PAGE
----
Em added the bacon, garlic, a bay leaf, a few pinches of salt, black pepper, about 1/2 t. thyme, and 1 T. tomato paste to the mix and stirred it all together. She turned up the fire on the stove and brought it to a simmer. She had preheated the oven to 350 degrees earlier so it was ready when she covered the dutch oven and moved it into the oven to simmer and stew for 2 1/2 to 3 hours.

I set the timer for 2 1/2 hours knowing the house was soon to fill with the wonderful aroma of Em's dish and I would not be able to stand not to peek for more than the minimum time!!

Meanwhile we rinsed and quartered the mushrooms and prepared 2 large sweet onions by peeling and quartering then. The recipe calls for a pound of mushrooms and tiny pearl onions.
Since the majority here don't like mushrooms we used 8 oz. and I didn't have pearl onions so we used quartered large onions.

Em sauteed the mushrooms in butter with salt and pepper then set them aside. She added the onions to the emptied pan and added water to barely cover then simmered them until they were tender. Just turn the pan off and let them sit til you need them later.

We went ahead and peeled our potatoes and made the salad set up. We arranged the brownies on a cake pedestal with cover and set them on the table.

There was still a light green lace tablecloth on the dining room table room Easter Sunday which made the room very springlike. Em happily proceeded out back where the lilacs, Virginia bluebells, and Azaleas are all blooming as well as many other little flowers and the red bud and dogwood trees. I sat on the patio and relished her being here with me, the blooms, and the succulent smell descending from the second story kitchen window to the patio below where I sat in a white rocking chair just enjoying the day. She returned with a billowing handful of freshly picked flowers and we returned to the kitchen for water and a vase.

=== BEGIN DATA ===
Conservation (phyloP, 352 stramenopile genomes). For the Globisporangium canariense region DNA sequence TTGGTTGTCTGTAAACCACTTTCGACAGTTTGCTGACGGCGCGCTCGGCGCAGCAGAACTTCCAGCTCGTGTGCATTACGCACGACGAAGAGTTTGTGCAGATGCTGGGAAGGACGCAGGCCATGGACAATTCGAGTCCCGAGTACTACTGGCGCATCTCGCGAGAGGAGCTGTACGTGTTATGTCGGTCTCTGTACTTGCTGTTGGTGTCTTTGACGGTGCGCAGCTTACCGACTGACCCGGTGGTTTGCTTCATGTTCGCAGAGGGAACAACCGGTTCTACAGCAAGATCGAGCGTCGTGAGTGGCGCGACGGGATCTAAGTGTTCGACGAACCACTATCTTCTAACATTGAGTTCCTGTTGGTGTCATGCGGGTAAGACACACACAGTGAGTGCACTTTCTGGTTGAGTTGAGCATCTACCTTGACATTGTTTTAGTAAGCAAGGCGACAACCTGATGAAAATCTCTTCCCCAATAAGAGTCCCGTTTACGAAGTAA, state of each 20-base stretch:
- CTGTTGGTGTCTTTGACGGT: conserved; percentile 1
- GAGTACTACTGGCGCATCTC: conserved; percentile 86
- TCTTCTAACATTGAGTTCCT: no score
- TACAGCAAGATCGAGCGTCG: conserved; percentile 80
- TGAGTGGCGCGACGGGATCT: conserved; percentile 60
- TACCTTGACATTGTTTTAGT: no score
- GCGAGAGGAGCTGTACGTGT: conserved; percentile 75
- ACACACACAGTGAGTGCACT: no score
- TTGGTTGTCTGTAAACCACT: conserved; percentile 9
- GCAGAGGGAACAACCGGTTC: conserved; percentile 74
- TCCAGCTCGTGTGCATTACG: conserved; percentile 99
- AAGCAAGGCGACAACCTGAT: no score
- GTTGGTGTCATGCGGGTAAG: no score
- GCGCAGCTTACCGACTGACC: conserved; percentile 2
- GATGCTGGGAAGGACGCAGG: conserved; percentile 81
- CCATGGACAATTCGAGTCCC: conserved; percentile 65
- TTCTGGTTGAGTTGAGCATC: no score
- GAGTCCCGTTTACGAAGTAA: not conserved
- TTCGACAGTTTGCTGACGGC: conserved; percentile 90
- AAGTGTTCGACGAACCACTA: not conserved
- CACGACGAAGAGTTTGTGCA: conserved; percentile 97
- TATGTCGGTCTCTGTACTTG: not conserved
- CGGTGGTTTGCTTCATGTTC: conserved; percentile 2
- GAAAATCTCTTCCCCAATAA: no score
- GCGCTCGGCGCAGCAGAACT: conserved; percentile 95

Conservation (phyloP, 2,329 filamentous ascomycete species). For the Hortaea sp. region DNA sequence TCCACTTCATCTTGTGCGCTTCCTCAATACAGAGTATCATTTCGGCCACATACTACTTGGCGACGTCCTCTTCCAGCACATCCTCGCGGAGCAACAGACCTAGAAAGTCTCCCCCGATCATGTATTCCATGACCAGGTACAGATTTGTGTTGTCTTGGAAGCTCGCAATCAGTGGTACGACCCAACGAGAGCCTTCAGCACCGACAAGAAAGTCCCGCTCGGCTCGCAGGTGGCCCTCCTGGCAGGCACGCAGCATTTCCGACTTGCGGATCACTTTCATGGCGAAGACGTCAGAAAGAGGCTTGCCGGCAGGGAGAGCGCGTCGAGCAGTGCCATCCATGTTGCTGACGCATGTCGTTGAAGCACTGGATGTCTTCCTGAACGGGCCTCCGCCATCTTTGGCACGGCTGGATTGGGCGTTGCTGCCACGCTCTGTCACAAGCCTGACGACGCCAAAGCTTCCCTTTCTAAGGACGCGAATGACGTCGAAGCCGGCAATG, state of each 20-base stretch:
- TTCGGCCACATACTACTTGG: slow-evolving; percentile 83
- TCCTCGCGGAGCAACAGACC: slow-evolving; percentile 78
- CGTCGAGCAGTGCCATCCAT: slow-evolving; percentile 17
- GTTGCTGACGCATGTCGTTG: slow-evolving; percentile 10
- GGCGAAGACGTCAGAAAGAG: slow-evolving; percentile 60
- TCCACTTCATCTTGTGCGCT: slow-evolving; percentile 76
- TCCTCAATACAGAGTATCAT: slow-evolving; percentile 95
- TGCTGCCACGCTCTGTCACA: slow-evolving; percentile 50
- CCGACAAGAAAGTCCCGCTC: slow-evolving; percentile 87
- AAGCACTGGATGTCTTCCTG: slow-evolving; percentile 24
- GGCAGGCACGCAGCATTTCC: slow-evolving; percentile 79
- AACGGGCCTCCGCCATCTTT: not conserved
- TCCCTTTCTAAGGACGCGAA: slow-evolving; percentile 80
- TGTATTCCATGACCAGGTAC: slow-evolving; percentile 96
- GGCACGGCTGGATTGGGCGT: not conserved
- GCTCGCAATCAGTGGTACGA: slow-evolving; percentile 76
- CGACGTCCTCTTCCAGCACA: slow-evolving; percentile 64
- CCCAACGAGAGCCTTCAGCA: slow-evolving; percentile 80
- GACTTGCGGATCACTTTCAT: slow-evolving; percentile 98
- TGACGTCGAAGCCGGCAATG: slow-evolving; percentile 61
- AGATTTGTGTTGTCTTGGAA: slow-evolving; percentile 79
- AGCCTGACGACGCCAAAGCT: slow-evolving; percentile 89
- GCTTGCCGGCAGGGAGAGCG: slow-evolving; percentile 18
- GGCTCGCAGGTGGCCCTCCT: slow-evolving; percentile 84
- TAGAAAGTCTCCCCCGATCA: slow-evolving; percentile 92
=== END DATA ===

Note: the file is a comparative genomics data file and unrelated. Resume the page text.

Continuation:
Five bells! Take out the beef!! Heat the oven to 450 degrees. Turn on the potatoes and slice the bread, butter it and lay it out on a half sheet pan. As the final prep continued we open the dutch oven and it was just p-e-r-f-e-c-t......tender, aromatic!

Time for the final step. She added in the mushrooms and onions to the beef mixture. Em combined 3T. soft butter with about 3 T. flour in a medium bowl. It didn't work well for her with a spoon but when she mixed with her fingers it went together perfectly. She added about 1/2 c. of the hot broth mixture from the beef to the flour and butter and stirred until it all melted together into a creamy velvety concoction you knew was magic. She poured this into the main dish and turned up the stove to thicken the wine and beef laden juices.

We drained and buttered the potatoes and poured them into a white ironstone dish. The beef took it's rightful place on a large platter painted with red roses. The salad was set up in individual glass dishes on a lazy Susan and the bread joined on another platter along with the bouquet of lovely flowers and the brownies.

And it was delicious.